Business

Watchdog asks NC to reconsider Duke-Progress merger approval

Posted July 26, 2012 12:16 p.m. EDT
Updated July 26, 2012 12:52 p.m. EDT

— A group that monitors area utilities filed a request with the North Carolina Utilities Commission on Thursday to reconsider its recent approval of the merger between Duke Energy Corp. and Progress Energy Inc.

The North Carolina Waste Awareness & Reduction Network alleges that Duke failed to disclose plans to spend $2.5 billion on upgrades to Progress nuclear plants over the next two years, which the group says dwarfs the $650 million in customer savings the two companies promised in order to win regulatory approval.

“Billions in undisclosed rate hikes turns the merger into a net public soaking instead of the net public savings legally required of such a corporate merger,” NC WARN executive director Jim Warren said in a statement.

The watchdog group also contends that Duke and Progress failed to update the commission on the prospects for costly and complicated repairs to Progress' Crystal River nuclear plant in Florida, which has been offline since 2009. The repairs could impact North Carolina customers by raising Duke’s borrowing costs and by forcing more of the parent company’s dividends to be borne by North Carolinians, the group says.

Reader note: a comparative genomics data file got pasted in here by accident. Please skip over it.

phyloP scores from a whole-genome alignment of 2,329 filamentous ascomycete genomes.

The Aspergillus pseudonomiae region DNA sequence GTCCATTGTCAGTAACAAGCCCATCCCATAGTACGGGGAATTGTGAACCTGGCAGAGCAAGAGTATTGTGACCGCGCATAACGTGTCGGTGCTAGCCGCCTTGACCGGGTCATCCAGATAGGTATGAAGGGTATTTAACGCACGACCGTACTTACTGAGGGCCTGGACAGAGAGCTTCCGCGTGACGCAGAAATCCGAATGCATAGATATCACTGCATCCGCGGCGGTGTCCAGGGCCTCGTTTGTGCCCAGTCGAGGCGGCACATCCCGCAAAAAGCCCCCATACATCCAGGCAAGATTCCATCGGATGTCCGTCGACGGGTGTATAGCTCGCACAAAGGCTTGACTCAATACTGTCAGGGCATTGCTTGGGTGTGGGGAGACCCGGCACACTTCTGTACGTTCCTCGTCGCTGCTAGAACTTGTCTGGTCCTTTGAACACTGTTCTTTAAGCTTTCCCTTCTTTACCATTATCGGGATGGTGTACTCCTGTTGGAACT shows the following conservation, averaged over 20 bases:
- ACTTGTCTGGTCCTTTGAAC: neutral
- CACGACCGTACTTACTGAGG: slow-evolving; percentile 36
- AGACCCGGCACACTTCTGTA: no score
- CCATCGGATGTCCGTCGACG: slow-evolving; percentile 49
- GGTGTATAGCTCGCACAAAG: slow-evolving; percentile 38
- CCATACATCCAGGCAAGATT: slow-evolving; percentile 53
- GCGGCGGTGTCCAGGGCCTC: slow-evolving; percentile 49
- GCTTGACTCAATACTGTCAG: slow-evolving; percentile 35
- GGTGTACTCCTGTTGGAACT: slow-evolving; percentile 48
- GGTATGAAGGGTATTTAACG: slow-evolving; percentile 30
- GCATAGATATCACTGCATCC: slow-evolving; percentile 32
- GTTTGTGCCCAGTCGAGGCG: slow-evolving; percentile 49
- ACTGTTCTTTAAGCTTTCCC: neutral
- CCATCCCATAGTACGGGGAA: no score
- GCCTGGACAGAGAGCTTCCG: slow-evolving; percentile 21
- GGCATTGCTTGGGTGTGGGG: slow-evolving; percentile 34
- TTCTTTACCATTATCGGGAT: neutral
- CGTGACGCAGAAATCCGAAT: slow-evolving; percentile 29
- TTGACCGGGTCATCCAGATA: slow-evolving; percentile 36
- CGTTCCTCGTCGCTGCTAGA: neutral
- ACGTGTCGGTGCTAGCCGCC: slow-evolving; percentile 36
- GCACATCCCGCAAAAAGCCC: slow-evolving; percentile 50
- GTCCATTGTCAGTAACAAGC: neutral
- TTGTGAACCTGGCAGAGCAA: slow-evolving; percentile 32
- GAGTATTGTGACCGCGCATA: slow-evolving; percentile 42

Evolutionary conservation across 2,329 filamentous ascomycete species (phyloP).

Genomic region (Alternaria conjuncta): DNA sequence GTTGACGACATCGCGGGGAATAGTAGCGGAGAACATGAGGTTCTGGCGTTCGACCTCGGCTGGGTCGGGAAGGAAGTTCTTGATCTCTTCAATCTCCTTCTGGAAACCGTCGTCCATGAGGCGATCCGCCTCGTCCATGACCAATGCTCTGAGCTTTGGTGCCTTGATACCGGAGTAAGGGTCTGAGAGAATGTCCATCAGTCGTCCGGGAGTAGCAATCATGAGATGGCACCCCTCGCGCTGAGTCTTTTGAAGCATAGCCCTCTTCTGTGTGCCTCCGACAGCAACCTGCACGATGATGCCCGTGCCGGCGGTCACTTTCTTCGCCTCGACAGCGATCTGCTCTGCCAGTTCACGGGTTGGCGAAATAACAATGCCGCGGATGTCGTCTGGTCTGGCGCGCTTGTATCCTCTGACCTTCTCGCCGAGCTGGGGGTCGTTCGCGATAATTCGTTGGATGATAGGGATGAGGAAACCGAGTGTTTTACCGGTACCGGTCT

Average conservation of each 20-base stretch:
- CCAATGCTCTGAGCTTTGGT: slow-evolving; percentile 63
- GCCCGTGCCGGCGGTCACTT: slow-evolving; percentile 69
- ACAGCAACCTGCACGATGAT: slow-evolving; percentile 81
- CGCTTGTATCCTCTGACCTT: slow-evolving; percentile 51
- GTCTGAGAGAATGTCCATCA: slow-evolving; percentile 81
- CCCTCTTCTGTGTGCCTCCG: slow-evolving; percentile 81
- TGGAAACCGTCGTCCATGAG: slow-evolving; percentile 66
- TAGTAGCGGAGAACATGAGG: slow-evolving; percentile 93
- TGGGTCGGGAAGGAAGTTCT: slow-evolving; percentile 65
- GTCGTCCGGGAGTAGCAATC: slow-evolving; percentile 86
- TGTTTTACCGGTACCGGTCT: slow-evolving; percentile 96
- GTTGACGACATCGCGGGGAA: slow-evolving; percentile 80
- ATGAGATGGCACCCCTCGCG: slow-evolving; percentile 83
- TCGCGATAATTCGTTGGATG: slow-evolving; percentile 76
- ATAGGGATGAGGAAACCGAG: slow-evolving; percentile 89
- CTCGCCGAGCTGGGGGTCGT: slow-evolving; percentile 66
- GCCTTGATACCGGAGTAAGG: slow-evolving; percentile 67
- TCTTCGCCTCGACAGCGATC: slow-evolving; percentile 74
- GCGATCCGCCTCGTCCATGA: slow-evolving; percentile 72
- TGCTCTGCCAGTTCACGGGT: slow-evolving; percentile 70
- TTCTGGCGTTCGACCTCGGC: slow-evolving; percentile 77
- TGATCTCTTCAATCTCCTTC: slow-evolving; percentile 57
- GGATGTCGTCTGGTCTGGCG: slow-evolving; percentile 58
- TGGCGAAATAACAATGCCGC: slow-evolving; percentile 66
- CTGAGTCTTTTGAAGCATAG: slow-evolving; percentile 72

Duke spokesman Tom Williams has said the nuclear plant upgrades are part of normal business operations.

Warren predicted that the nuclear expenses would lead to a 12 to 15 percent rate increase for Duke and Progress customers.

"We urge the commission to help restore public confidence by ensuring that all cost and rate information finally be placed on the table for a rigorous and transparent review by all intervening parties,” he said.

The commission has been examining whether to amend of rescind its June 29 approval of the merger following the sudden ouster of Progress Chief Executive Bill Johnson as the president and CEO of the combined company.

Duke board members told the panel last week that they had doubts about Johnson's ability for months before the merger closed and he was asked to resign. Jim Rogers, who had been Duke's president and CEO and was expected to become chairman after the merger, was named to replace Johnson.

Commissioners have said they feel Duke executives misled them, noting they were repeatedly told Johnson would be in charge as they considered whether to approve the deal.